5 Mistakes Small Businesses Make When Getting Insurance

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One of the most complicated aspects of starting a small business can be the myriad of insurances that are available, and in some cases necessary, for the owner to have. From liability insurance to casualty insurance to property insurance to employee health insurance, deciding exactly what coverage you need can be a truly daunting task. If you’re getting ready to start a business, or wondering if your business is on the right track when it comes to insurance, take a look at these five common mistakes small business owners make:

Not Buying Insurance
This is the first mistake on the list, as quite obviously the worst mistake you can make when deciding on insurance is to decide that you don’t need it. When you’re uninsured, you are literally a single accident or lawsuit away from complete devastation. Even if, in a best case scenario,  you are sued and eventually win, the cost of defending yourself will more than likely be too much to handle on your own.

Failing To Compare Companies
As the owner of your business, it’s your responsibility to find not only the best rate, but also the best service for your business and your employees. Do plenty of research to find the company that is going to offer the best price while still maintaining a level of service that will ensure your claims will be processed quickly and correctly.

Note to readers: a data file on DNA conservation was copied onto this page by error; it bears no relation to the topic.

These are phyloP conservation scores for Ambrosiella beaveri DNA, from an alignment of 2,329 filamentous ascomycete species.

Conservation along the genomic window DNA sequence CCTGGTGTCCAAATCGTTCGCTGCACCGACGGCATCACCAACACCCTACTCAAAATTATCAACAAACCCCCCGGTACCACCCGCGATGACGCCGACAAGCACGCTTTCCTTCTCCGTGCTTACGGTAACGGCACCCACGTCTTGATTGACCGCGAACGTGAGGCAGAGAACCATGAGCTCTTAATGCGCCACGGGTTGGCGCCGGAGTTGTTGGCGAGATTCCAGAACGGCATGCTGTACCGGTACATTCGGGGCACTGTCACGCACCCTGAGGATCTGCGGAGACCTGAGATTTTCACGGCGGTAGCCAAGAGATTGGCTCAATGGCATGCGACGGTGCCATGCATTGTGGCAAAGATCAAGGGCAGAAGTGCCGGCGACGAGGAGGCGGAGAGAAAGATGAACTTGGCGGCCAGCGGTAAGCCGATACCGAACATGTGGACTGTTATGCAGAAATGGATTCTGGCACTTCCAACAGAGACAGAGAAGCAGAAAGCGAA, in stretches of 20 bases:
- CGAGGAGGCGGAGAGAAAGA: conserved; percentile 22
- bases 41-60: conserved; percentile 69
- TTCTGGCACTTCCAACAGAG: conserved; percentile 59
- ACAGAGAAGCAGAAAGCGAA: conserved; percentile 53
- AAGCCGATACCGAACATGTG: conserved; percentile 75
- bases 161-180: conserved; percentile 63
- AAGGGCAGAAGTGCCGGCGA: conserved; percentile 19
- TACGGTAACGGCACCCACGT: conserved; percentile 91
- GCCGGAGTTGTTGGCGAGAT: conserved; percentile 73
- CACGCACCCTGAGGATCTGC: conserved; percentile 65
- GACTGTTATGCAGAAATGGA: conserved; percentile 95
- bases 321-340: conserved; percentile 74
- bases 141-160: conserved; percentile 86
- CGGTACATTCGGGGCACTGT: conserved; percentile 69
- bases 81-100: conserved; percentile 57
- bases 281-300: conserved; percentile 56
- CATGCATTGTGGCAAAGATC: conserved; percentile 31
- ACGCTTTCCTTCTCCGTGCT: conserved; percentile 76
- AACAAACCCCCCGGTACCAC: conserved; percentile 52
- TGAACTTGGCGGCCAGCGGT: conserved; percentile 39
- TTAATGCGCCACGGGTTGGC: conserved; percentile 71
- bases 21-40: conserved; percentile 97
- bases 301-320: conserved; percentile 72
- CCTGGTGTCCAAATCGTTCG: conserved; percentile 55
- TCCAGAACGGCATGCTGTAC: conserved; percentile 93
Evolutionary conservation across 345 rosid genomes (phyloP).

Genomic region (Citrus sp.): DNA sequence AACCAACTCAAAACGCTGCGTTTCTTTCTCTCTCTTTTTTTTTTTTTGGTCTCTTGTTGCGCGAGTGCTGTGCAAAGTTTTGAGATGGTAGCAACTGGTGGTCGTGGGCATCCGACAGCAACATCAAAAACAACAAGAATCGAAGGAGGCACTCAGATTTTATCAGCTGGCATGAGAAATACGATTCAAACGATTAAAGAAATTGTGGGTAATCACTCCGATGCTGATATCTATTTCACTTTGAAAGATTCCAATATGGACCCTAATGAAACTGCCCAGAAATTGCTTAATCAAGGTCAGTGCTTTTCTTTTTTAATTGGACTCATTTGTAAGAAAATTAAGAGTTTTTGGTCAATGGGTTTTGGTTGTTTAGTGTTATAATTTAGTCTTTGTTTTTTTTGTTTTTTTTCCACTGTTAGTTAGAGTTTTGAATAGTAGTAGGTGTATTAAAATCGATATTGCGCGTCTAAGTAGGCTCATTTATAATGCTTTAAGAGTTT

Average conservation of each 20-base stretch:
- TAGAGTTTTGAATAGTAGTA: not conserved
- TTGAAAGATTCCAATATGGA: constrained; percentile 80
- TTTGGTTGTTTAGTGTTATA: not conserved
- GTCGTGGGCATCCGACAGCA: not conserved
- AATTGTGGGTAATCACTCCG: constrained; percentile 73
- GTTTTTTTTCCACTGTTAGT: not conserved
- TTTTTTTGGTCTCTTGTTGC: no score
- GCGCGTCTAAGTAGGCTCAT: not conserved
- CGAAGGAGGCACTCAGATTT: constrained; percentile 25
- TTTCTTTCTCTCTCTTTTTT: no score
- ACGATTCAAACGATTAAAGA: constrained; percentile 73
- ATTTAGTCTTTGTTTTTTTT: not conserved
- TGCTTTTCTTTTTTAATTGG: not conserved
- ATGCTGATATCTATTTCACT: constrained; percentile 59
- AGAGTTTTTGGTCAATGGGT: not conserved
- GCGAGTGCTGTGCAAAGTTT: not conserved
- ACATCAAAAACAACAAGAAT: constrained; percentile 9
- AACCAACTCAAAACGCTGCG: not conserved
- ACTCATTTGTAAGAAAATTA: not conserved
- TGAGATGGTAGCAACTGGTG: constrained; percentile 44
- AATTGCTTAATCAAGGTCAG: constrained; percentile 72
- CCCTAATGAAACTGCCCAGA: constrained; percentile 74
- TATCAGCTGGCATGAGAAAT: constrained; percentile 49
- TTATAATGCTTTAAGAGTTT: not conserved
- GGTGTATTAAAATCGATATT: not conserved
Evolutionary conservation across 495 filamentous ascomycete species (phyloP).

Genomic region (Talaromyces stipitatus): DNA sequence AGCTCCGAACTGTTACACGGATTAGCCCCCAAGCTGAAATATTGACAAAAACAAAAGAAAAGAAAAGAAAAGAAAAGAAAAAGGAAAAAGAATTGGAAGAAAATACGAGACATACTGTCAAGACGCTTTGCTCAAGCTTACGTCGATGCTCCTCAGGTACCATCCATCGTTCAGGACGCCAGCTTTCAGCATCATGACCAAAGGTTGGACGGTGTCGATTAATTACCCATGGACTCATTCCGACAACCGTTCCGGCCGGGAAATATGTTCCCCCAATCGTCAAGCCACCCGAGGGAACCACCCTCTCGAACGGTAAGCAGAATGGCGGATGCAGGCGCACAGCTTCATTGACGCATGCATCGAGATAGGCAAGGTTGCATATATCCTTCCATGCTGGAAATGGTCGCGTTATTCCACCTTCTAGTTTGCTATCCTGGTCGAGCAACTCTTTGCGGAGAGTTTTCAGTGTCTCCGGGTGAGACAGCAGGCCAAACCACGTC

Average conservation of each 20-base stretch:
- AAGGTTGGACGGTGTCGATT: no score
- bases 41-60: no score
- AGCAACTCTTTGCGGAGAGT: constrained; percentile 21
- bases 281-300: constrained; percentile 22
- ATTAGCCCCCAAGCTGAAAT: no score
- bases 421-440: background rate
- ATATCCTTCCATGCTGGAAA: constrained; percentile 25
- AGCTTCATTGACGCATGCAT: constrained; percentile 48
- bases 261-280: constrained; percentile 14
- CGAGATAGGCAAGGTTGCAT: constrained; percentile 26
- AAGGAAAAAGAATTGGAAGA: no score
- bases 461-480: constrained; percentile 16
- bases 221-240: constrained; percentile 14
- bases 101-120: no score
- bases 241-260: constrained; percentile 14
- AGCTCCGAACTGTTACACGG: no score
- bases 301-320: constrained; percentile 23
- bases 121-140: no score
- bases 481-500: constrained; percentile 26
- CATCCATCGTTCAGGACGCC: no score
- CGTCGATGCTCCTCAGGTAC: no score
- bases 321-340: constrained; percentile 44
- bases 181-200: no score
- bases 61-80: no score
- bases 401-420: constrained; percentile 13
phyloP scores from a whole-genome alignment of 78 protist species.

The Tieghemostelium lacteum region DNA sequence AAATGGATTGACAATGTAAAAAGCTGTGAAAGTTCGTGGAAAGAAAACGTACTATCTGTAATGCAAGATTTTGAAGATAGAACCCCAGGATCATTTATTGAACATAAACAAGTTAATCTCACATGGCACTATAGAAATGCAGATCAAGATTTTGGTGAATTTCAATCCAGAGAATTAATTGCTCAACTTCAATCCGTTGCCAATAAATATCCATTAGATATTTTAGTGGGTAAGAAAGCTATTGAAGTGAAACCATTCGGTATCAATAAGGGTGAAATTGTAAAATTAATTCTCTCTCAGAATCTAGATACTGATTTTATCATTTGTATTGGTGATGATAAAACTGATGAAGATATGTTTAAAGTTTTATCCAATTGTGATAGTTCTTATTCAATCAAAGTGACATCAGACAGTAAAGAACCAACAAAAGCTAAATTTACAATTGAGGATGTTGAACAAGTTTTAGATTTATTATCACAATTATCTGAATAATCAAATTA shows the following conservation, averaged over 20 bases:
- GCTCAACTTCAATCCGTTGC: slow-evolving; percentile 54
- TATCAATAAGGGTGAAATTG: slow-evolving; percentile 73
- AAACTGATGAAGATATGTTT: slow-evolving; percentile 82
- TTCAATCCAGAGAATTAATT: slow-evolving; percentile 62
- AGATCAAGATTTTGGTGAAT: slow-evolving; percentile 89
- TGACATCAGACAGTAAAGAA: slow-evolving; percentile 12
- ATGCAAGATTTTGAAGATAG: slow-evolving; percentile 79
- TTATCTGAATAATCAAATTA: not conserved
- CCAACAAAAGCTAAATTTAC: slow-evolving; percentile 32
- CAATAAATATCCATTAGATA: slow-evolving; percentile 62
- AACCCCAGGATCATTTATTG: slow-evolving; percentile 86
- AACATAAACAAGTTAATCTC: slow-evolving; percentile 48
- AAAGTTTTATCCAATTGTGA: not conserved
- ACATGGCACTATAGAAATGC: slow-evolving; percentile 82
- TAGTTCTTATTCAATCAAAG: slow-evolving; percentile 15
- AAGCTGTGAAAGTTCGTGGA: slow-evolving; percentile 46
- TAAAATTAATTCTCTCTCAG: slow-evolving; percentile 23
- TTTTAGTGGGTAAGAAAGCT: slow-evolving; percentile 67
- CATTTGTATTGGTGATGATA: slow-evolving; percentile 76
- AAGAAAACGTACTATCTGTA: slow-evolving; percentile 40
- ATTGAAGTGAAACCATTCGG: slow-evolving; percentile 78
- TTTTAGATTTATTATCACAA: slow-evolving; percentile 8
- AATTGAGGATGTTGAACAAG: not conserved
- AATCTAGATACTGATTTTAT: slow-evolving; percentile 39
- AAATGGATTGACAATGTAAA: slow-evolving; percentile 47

Messing Up The Paperwork
Paperwork is a necessary evil, and not filling out paperwork accurately and completely can leave you vulnerable to a host of problems. There’s certainly no need to give anyone a reason to deny your insurance claims, so make sure that all paperwork is filled out correctly and filed on time. In addition, whenever your situation changes in a way that may affect your coverage, make sure you notify the correct people, in advance if possible.

Having The Wrong Insurance
You need to ensure that you are adequately covered for any situation that may arise, and that means obtaining the right types of insurance. You may be covered for accidents, but what happens when you get sued, or your building catches fire? It may seem like these scenarios won’t happen to you, but the saying “better safe than sorry” is especially applicable when the “sorry” scenario means you lose your business.

Providing Health Benefits
Health coverage has become a major concern for many now that the Affordable Health Care Act is in place. To see how this affects your business, check out the SBA’s guide to Health Care for Businesses. Your concerns (or your employee's concerns) about health coverage may be numerous, but your best course of action is, as with most things, to both educate yourself and also talk to an expert when making decisions.

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